If there's a single technology in our space that demonstrates both revenue growth and steady evolution, it has to be search. Analysts continue to predict its pace of expansion outperforming that of the general information industry. Most recently, Outsell issued a report that predicts that search--which it refers to as search, aggregation and distribution services (SADS)—will grow at a combined annual growth rate of 18 percent this year and 17 percent through 2008, compared with 9.8 percent for the general information industry. It points to revenue projections of $37.6 billion this year and $59.6 billion in 2008.
And all this despite what Outsell says are changing attitudes about search. It believes that in the business-to-business arena, the traditional model of general search will peak after 2005 and then begin a decline as users turn to more focused and effective avenues for obtaining specific, business-critical information. Outsell further says the challenge for vendors is to meet new requirements for users, who will demand: specialized vertical search; content integrated into their important business applications; personalized, proactive content; as well as what it calls RSS-driven, self-aggregated content.
To be fair, search vendors are doing that ... and more: They are building entire new applications with search at the core. One of the early ones to do so was Intelliseek, which, with BrandPulse, essentially created brand and reputation management. It took that concept even further when it began crawling blogs to discover the buzz around issues, products and companies. Other firms have taken that concept and developed a new type of business intelligence. By mining unstructured information, they can create structured reports that measure and analyze all manner of business issues. The field is aggressive and competitive--just look at desktop search. A few years ago, it was a relatively unexplored area with only a few serious offerings available. Now, dozens of vendors have products on the market.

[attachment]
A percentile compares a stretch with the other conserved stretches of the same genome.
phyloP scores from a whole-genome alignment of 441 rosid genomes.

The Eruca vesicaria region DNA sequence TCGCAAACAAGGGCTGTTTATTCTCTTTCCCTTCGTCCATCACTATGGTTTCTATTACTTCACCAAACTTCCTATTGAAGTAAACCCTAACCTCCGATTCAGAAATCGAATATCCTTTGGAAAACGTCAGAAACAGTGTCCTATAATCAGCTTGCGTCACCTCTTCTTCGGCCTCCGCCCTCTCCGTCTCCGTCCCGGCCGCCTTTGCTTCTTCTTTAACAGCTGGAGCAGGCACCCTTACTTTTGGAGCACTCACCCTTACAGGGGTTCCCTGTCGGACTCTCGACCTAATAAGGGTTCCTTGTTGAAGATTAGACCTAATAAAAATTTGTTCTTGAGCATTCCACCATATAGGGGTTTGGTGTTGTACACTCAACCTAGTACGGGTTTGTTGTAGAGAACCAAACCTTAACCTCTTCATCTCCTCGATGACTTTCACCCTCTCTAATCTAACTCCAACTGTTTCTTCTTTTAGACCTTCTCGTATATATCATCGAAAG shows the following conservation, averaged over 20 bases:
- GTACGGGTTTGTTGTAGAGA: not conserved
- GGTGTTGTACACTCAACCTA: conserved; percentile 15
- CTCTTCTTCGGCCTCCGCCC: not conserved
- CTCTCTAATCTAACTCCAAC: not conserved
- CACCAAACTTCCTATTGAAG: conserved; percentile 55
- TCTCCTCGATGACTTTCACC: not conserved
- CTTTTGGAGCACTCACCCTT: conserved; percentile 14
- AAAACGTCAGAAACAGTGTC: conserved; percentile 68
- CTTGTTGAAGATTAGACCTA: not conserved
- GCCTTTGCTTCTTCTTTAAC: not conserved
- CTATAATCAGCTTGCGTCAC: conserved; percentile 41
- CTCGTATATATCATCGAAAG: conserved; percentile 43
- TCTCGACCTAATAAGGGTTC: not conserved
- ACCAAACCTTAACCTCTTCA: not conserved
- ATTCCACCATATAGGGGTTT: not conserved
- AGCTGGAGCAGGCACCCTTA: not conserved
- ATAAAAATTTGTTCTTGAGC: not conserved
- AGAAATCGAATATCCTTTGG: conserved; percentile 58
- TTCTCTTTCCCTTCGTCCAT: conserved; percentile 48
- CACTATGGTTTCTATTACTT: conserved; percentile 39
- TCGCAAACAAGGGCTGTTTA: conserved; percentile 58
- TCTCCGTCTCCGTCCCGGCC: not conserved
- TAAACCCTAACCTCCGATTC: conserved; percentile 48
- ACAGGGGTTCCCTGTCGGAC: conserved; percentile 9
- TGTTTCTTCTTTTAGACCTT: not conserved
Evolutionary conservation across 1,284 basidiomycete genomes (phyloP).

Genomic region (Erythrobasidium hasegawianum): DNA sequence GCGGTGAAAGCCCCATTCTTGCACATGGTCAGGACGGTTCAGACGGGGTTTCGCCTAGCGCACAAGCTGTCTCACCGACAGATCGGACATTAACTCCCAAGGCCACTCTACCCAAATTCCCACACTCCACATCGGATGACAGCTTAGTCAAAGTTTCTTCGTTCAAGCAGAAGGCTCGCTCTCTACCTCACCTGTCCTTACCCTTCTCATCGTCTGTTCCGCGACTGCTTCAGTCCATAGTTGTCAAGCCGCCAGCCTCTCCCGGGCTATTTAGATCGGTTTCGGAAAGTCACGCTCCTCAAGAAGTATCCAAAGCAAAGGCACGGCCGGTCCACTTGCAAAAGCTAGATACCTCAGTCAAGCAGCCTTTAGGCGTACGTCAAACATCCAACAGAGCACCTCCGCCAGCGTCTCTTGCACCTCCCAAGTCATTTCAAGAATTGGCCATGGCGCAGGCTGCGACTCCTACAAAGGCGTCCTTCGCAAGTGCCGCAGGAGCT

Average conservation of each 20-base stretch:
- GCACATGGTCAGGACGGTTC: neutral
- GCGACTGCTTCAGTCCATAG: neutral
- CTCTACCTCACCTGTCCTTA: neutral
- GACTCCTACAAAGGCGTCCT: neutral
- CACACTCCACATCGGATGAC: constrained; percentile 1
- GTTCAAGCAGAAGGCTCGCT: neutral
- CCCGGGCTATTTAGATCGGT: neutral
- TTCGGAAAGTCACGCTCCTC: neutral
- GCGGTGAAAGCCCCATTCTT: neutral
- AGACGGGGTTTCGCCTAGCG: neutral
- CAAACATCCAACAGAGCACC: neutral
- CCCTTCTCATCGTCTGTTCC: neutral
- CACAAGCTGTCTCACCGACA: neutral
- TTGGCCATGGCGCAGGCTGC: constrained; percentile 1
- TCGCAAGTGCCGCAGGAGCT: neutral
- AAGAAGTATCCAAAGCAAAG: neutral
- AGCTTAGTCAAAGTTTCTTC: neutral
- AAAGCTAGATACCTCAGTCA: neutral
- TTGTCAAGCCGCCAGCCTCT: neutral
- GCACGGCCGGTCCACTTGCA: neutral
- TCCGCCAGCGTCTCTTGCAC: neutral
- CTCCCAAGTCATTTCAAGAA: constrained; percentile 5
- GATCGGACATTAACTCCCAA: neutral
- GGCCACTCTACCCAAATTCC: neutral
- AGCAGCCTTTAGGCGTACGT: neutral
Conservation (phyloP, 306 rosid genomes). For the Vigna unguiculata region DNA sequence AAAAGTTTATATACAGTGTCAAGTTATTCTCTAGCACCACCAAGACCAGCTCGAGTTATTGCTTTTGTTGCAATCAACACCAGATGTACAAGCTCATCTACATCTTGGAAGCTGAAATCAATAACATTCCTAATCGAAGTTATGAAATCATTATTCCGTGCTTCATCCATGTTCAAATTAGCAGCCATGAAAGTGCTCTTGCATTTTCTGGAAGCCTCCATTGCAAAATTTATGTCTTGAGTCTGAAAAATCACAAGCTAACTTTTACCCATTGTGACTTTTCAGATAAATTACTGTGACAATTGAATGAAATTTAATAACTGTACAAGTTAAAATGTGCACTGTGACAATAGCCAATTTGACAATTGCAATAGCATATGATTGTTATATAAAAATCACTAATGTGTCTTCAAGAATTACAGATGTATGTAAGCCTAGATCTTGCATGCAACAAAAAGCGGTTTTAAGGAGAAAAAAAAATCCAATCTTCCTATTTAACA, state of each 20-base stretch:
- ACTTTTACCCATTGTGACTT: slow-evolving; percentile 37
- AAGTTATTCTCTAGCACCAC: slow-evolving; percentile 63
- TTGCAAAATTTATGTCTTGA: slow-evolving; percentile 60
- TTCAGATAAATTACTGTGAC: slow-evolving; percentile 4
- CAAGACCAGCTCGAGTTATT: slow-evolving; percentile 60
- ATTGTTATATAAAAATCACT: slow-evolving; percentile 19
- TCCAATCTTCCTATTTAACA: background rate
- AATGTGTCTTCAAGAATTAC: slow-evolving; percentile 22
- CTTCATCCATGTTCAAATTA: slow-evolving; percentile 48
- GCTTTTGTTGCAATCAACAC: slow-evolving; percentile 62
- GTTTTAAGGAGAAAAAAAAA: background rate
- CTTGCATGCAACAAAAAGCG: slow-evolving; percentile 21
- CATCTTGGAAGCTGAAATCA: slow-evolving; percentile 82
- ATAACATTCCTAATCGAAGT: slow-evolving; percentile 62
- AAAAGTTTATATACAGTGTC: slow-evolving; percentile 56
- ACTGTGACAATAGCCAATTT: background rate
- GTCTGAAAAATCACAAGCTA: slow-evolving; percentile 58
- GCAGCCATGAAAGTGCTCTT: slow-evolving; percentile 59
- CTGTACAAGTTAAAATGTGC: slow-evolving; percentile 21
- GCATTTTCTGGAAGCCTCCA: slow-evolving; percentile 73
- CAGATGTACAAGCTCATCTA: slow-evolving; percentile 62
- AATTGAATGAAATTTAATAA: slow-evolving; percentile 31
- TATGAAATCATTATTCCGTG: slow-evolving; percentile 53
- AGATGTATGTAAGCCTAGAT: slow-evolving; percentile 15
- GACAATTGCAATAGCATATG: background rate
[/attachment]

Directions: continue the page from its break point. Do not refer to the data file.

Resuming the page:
Search technology is not always homegrown--the potential of the U.S. market has long attracted foreign-based companies, and that doesn't show any sign of letting up. There are new companies entering the market all the time—in one recent week, I spoke with both a Russian search firm and one from France that will be introducing their products here.
It's further comforting to know that the source of search innovation will never dry up. Most of the technology originated in a university setting, and the developers either purchased their intellectual property back from the university for the commercial market or used it to launch their own nascent firm with like-minded partners. With that model already established, and with a never-ending supply of bright minds, search technology will never be stale.